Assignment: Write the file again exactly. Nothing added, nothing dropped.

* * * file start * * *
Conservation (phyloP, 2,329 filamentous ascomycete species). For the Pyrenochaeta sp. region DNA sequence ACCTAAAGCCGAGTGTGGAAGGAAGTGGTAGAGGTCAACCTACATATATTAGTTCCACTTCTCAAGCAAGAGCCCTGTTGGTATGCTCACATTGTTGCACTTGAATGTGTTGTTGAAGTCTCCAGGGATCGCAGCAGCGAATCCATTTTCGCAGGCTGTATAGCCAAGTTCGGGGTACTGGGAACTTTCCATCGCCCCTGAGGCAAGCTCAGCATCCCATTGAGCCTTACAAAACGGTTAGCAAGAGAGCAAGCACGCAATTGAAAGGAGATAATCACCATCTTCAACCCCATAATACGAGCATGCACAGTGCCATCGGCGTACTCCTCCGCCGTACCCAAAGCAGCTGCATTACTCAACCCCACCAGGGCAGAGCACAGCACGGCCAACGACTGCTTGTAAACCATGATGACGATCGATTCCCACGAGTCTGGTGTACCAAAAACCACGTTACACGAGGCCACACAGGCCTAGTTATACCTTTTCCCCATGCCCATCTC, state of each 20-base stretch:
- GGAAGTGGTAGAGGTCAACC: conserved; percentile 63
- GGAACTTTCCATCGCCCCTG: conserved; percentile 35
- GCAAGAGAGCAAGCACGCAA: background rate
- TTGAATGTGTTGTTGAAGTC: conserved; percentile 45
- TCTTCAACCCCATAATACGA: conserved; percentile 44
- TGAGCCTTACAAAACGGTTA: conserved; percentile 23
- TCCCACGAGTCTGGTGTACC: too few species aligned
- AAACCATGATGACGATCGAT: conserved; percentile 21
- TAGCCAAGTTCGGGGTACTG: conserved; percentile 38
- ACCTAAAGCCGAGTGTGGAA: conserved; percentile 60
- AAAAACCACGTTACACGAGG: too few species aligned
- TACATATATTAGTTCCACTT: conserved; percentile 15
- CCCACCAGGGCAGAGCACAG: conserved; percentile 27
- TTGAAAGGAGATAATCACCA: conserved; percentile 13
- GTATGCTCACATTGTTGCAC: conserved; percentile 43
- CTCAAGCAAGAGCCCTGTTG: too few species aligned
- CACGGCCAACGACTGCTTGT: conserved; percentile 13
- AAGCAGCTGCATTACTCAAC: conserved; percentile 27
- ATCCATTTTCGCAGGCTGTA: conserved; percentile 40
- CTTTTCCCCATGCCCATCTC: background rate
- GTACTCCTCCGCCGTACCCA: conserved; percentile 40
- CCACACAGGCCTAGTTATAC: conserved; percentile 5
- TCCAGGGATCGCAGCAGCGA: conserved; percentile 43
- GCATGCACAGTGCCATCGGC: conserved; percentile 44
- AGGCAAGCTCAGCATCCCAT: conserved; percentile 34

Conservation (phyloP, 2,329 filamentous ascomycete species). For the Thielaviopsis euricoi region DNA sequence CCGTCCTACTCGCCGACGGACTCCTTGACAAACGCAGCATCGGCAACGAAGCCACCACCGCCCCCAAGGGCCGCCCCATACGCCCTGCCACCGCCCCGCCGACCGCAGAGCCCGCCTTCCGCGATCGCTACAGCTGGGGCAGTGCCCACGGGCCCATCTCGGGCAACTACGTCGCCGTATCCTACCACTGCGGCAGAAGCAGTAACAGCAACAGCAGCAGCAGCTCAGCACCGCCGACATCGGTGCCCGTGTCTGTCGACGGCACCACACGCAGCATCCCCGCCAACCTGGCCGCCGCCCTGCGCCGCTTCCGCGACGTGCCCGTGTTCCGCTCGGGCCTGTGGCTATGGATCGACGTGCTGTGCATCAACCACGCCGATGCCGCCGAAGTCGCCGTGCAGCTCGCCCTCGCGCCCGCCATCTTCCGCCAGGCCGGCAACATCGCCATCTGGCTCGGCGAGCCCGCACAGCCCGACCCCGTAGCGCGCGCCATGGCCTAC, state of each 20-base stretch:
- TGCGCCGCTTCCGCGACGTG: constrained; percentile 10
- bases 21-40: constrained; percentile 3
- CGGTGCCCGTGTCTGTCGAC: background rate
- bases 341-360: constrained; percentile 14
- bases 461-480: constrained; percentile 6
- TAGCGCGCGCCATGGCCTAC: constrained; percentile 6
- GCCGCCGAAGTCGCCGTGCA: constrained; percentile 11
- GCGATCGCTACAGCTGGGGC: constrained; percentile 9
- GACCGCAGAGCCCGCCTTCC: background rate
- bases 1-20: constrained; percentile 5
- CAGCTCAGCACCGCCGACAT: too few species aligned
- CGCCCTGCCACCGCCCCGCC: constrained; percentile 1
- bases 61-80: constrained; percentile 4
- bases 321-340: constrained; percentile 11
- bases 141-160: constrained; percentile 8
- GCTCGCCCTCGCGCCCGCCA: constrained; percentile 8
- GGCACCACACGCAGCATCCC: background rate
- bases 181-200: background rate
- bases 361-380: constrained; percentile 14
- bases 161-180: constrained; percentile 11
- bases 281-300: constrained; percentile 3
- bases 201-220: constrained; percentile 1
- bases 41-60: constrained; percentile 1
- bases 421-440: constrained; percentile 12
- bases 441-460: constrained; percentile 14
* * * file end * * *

Conservation (phyloP, 2,329 filamentous ascomycete species). For the Pyrenochaeta sp. region DNA sequence ACCTAAAGCCGAGTGTGGAAGGAAGTGGTAGAGGTCAACCTACATATATTAGTTCCACTTCTCAAGCAAGAGCCCTGTTGGTATGCTCACATTGTTGCACTTGAATGTGTTGTTGAAGTCTCCAGGGATCGCAGCAGCGAATCCATTTTCGCAGGCTGTATAGCCAAGTTCGGGGTACTGGGAACTTTCCATCGCCCCTGAGGCAAGCTCAGCATCCCATTGAGCCTTACAAAACGGTTAGCAAGAGAGCAAGCACGCAATTGAAAGGAGATAATCACCATCTTCAACCCCATAATACGAGCATGCACAGTGCCATCGGCGTACTCCTCCGCCGTACCCAAAGCAGCTGCATTACTCAACCCCACCAGGGCAGAGCACAGCACGGCCAACGACTGCTTGTAAACCATGATGACGATCGATTCCCACGAGTCTGGTGTACCAAAAACCACGTTACACGAGGCCACACAGGCCTAGTTATACCTTTTCCCCATGCCCATCTC, state of each 20-base stretch:
- GGAAGTGGTAGAGGTCAACC: conserved; percentile 63
- GGAACTTTCCATCGCCCCTG: conserved; percentile 35
- GCAAGAGAGCAAGCACGCAA: background rate
- TTGAATGTGTTGTTGAAGTC: conserved; percentile 45
- TCTTCAACCCCATAATACGA: conserved; percentile 44
- TGAGCCTTACAAAACGGTTA: conserved; percentile 23
- TCCCACGAGTCTGGTGTACC: too few species aligned
- AAACCATGATGACGATCGAT: conserved; percentile 21
- TAGCCAAGTTCGGGGTACTG: conserved; percentile 38
- ACCTAAAGCCGAGTGTGGAA: conserved; percentile 60
- AAAAACCACGTTACACGAGG: too few species aligned
- TACATATATTAGTTCCACTT: conserved; percentile 15
- CCCACCAGGGCAGAGCACAG: conserved; percentile 27
- TTGAAAGGAGATAATCACCA: conserved; percentile 13
- GTATGCTCACATTGTTGCAC: conserved; percentile 43
- CTCAAGCAAGAGCCCTGTTG: too few species aligned
- CACGGCCAACGACTGCTTGT: conserved; percentile 13
- AAGCAGCTGCATTACTCAAC: conserved; percentile 27
- ATCCATTTTCGCAGGCTGTA: conserved; percentile 40
- CTTTTCCCCATGCCCATCTC: background rate
- GTACTCCTCCGCCGTACCCA: conserved; percentile 40
- CCACACAGGCCTAGTTATAC: conserved; percentile 5
- TCCAGGGATCGCAGCAGCGA: conserved; percentile 43
- GCATGCACAGTGCCATCGGC: conserved; percentile 44
- AGGCAAGCTCAGCATCCCAT: conserved; percentile 34

Conservation (phyloP, 2,329 filamentous ascomycete species). For the Thielaviopsis euricoi region DNA sequence CCGTCCTACTCGCCGACGGACTCCTTGACAAACGCAGCATCGGCAACGAAGCCACCACCGCCCCCAAGGGCCGCCCCATACGCCCTGCCACCGCCCCGCCGACCGCAGAGCCCGCCTTCCGCGATCGCTACAGCTGGGGCAGTGCCCACGGGCCCATCTCGGGCAACTACGTCGCCGTATCCTACCACTGCGGCAGAAGCAGTAACAGCAACAGCAGCAGCAGCTCAGCACCGCCGACATCGGTGCCCGTGTCTGTCGACGGCACCACACGCAGCATCCCCGCCAACCTGGCCGCCGCCCTGCGCCGCTTCCGCGACGTGCCCGTGTTCCGCTCGGGCCTGTGGCTATGGATCGACGTGCTGTGCATCAACCACGCCGATGCCGCCGAAGTCGCCGTGCAGCTCGCCCTCGCGCCCGCCATCTTCCGCCAGGCCGGCAACATCGCCATCTGGCTCGGCGAGCCCGCACAGCCCGACCCCGTAGCGCGCGCCATGGCCTAC, state of each 20-base stretch:
- TGCGCCGCTTCCGCGACGTG: constrained; percentile 10
- bases 21-40: constrained; percentile 3
- CGGTGCCCGTGTCTGTCGAC: background rate
- bases 341-360: constrained; percentile 14
- bases 461-480: constrained; percentile 6
- TAGCGCGCGCCATGGCCTAC: constrained; percentile 6
- GCCGCCGAAGTCGCCGTGCA: constrained; percentile 11
- GCGATCGCTACAGCTGGGGC: constrained; percentile 9
- GACCGCAGAGCCCGCCTTCC: background rate
- bases 1-20: constrained; percentile 5
- CAGCTCAGCACCGCCGACAT: too few species aligned
- CGCCCTGCCACCGCCCCGCC: constrained; percentile 1
- bases 61-80: constrained; percentile 4
- bases 321-340: constrained; percentile 11
- bases 141-160: constrained; percentile 8
- GCTCGCCCTCGCGCCCGCCA: constrained; percentile 8
- GGCACCACACGCAGCATCCC: background rate
- bases 181-200: background rate
- bases 361-380: constrained; percentile 14
- bases 161-180: constrained; percentile 11
- bases 281-300: constrained; percentile 3
- bases 201-220: constrained; percentile 1
- bases 41-60: constrained; percentile 1
- bases 421-440: constrained; percentile 12
- bases 441-460: constrained; percentile 14